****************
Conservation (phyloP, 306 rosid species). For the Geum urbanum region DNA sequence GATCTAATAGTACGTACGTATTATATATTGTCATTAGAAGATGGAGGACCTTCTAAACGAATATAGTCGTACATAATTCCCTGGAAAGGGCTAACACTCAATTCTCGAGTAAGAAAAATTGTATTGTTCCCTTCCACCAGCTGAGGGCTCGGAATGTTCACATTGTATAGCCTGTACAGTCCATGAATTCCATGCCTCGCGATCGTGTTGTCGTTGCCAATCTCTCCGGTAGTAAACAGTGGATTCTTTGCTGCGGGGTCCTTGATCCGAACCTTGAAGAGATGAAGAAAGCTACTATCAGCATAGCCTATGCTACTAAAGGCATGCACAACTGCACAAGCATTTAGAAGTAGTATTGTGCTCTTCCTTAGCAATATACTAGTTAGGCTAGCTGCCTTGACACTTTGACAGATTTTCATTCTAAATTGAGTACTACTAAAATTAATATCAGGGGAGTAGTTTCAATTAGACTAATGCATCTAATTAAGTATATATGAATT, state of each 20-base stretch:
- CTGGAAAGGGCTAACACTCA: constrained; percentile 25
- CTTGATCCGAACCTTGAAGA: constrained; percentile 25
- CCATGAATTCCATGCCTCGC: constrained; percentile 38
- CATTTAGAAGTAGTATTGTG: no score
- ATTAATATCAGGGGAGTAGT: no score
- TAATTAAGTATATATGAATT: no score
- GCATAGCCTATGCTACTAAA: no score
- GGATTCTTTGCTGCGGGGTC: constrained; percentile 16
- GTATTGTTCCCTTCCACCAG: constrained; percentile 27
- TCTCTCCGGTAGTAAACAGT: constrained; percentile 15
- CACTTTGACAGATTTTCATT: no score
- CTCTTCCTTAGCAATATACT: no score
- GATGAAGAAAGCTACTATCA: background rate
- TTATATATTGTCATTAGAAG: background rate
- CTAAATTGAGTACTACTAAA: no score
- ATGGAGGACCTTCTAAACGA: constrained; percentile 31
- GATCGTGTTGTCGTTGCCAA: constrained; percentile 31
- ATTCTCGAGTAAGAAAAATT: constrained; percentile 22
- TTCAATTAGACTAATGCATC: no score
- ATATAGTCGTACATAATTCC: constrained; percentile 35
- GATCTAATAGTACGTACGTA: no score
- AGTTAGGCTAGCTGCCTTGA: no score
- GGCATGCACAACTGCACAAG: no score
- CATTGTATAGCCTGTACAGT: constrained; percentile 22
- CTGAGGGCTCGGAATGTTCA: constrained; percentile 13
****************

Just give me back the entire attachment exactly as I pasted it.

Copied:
Conservation (phyloP, 306 rosid species). For the Geum urbanum region DNA sequence GATCTAATAGTACGTACGTATTATATATTGTCATTAGAAGATGGAGGACCTTCTAAACGAATATAGTCGTACATAATTCCCTGGAAAGGGCTAACACTCAATTCTCGAGTAAGAAAAATTGTATTGTTCCCTTCCACCAGCTGAGGGCTCGGAATGTTCACATTGTATAGCCTGTACAGTCCATGAATTCCATGCCTCGCGATCGTGTTGTCGTTGCCAATCTCTCCGGTAGTAAACAGTGGATTCTTTGCTGCGGGGTCCTTGATCCGAACCTTGAAGAGATGAAGAAAGCTACTATCAGCATAGCCTATGCTACTAAAGGCATGCACAACTGCACAAGCATTTAGAAGTAGTATTGTGCTCTTCCTTAGCAATATACTAGTTAGGCTAGCTGCCTTGACACTTTGACAGATTTTCATTCTAAATTGAGTACTACTAAAATTAATATCAGGGGAGTAGTTTCAATTAGACTAATGCATCTAATTAAGTATATATGAATT, state of each 20-base stretch:
- CTGGAAAGGGCTAACACTCA: constrained; percentile 25
- CTTGATCCGAACCTTGAAGA: constrained; percentile 25
- CCATGAATTCCATGCCTCGC: constrained; percentile 38
- CATTTAGAAGTAGTATTGTG: no score
- ATTAATATCAGGGGAGTAGT: no score
- TAATTAAGTATATATGAATT: no score
- GCATAGCCTATGCTACTAAA: no score
- GGATTCTTTGCTGCGGGGTC: constrained; percentile 16
- GTATTGTTCCCTTCCACCAG: constrained; percentile 27
- TCTCTCCGGTAGTAAACAGT: constrained; percentile 15
- CACTTTGACAGATTTTCATT: no score
- CTCTTCCTTAGCAATATACT: no score
- GATGAAGAAAGCTACTATCA: background rate
- TTATATATTGTCATTAGAAG: background rate
- CTAAATTGAGTACTACTAAA: no score
- ATGGAGGACCTTCTAAACGA: constrained; percentile 31
- GATCGTGTTGTCGTTGCCAA: constrained; percentile 31
- ATTCTCGAGTAAGAAAAATT: constrained; percentile 22
- TTCAATTAGACTAATGCATC: no score
- ATATAGTCGTACATAATTCC: constrained; percentile 35
- GATCTAATAGTACGTACGTA: no score
- AGTTAGGCTAGCTGCCTTGA: no score
- GGCATGCACAACTGCACAAG: no score
- CATTGTATAGCCTGTACAGT: constrained; percentile 22
- CTGAGGGCTCGGAATGTTCA: constrained; percentile 13